Ricardo Schiavon, LJMU
Chemical Tagging with APOGEE: Discovery of a new old stellar population in the Galactic bulge
I will report the discovery by SDSS-III/APOGEE of a stellar population in the Galactic bulge field, whose abundance patterns resemble those of globular cluster stars. The newly discovered stars are homogeneously distributed across, and kinematically indistinguishable from, the dominant field population. The metallicity distribution of this new stellar population appears to be unimodal, peaking at [Fe/H]•–1, thus being in disagreement with that of the Galactic globular cluster system. I will conclude by discussing the nature of this new stellar population and the possible implications of this discovery for our understanding of the formation of the Milky Way.
Andrew Harrison, Essex
We are going through a paradigm shift in how we view the relationship between microbes and Homo Sapiens. Microbes, acting as pathogens, are responsible for many diseases. But commensual microbes are intimately involved in the regulation of many aspects of our biology and disrupting their regulation can cause disease. Recent technologies such as genome sequencing and growing germ-free animals has led to a step change in discovery and has opened up many avenues for further research.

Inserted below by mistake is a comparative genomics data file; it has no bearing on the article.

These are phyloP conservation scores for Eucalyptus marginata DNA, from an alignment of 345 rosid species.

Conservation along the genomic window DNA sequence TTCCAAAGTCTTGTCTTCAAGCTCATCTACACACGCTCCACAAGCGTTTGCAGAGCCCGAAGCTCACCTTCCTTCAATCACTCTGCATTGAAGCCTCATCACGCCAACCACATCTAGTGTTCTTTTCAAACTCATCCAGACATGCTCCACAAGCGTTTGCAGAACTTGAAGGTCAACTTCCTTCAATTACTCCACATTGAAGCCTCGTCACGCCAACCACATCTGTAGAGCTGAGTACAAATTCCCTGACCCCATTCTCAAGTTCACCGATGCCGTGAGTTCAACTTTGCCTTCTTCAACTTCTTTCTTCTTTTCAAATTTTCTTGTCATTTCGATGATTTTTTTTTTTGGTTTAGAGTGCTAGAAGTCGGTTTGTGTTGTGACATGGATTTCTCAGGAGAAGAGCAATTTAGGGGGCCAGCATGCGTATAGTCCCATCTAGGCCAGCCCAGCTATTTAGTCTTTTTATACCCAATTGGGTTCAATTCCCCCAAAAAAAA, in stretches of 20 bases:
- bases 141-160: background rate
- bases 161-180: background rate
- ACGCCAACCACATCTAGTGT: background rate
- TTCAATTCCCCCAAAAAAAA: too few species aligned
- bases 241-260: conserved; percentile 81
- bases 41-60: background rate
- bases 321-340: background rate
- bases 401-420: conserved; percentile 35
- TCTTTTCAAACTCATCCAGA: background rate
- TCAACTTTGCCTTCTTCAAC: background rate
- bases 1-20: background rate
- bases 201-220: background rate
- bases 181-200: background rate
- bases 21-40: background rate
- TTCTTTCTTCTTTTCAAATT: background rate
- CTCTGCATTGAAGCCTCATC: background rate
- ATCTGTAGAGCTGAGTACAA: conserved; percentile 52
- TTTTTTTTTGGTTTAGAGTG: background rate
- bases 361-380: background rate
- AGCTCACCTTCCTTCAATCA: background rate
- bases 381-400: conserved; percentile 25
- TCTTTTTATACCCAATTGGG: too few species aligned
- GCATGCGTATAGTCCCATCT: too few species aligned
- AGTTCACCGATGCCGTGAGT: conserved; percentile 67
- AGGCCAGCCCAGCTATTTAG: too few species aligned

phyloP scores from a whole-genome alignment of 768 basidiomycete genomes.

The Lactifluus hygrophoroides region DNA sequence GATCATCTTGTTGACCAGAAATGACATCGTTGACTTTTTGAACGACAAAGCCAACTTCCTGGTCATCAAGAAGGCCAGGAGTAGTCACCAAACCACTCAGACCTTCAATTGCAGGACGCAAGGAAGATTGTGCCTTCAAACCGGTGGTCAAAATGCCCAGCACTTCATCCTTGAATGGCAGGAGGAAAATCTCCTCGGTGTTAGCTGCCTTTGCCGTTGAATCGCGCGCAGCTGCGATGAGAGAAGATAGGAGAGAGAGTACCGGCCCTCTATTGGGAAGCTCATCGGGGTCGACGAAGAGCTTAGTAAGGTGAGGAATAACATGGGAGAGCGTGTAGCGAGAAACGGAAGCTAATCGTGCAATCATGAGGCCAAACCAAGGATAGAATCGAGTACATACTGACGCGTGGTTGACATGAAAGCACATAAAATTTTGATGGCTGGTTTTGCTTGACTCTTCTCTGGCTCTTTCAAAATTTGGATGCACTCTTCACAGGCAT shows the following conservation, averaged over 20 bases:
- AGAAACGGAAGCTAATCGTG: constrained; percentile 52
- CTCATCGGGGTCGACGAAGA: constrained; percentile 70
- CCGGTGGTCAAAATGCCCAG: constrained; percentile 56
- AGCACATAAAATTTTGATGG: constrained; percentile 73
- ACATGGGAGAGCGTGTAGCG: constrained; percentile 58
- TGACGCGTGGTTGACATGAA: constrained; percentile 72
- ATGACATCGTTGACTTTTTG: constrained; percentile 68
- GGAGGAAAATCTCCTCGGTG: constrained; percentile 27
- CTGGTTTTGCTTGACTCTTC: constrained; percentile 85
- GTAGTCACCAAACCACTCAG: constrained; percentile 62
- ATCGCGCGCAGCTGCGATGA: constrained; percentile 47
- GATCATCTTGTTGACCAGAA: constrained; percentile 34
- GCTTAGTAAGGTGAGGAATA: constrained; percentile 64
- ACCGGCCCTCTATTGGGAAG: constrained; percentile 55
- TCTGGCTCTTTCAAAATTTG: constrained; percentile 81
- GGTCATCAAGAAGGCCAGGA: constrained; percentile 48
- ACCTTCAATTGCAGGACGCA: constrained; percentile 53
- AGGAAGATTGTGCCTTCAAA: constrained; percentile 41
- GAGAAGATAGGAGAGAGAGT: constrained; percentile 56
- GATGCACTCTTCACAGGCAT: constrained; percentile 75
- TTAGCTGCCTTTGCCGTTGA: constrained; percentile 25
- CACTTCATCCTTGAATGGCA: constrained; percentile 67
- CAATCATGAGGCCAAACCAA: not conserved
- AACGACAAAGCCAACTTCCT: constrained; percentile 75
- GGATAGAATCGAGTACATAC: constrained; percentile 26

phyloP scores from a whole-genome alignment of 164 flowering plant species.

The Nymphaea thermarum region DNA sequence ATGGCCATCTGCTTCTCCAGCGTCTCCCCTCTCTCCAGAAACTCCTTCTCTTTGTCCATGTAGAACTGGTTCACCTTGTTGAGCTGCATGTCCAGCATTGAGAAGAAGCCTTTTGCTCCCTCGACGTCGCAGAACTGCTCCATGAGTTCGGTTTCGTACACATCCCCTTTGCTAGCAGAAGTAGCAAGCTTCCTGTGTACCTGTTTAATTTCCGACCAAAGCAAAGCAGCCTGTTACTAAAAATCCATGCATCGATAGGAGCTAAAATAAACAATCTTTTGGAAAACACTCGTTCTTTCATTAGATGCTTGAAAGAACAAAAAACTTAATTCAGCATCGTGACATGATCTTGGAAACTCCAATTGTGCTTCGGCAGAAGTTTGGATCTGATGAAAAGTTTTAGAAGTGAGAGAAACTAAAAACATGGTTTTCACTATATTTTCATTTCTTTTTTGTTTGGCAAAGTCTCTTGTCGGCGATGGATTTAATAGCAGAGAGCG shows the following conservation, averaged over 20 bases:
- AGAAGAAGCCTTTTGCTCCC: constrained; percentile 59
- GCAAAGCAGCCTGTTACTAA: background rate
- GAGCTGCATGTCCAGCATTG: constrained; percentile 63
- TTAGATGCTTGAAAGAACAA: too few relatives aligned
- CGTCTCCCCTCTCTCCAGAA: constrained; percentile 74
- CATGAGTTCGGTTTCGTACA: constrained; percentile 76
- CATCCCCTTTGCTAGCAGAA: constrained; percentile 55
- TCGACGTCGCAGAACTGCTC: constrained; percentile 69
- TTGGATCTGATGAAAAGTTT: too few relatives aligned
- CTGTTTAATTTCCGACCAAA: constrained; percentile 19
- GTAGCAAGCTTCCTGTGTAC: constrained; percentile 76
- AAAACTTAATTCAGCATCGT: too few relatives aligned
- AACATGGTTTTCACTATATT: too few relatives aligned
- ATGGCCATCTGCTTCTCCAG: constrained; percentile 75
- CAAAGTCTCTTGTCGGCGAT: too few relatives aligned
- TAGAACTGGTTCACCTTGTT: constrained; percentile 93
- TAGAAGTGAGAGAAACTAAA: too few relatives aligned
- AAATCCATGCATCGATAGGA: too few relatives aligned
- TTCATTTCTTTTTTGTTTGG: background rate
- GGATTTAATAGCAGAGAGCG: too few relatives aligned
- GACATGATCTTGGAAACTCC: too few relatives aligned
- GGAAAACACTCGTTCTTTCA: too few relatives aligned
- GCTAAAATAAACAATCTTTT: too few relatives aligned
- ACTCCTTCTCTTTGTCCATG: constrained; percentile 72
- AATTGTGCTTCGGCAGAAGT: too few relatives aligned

Meiert Grootes, ESA/ESTEC
Gas-Fuelling in the Group Environment
The accretion of gas onto galaxies (gas-fuelling) is a crucial yet still poorly constrained element determining the star formation history and evolution of a galaxy – particularly in the important environment of galaxy groups. We address this using the Galaxy And Mass Assembly (GAMA) spectroscopic and multi-wavelength survey — using novel, purpose built techniques of morphological classification and radiative transfer modeling of large samples of galaxies to study the impact of the group environment on the gas-fuelling and current star-formation of non-interacting local universe (z < 0.13) spiral galaxies. From this analysis we find that, contrary to the standard paradigm, gas-fuelling of satellite spiral galaxies is on-going, with a rate similar to that found for non-grouped galaxies and almost independent of group halo mass. In fact, modeling indicates that the star formation history of these satellite spirals may be well described by a cycle of quenching and resuscitation of star formation during their satellite lifetime.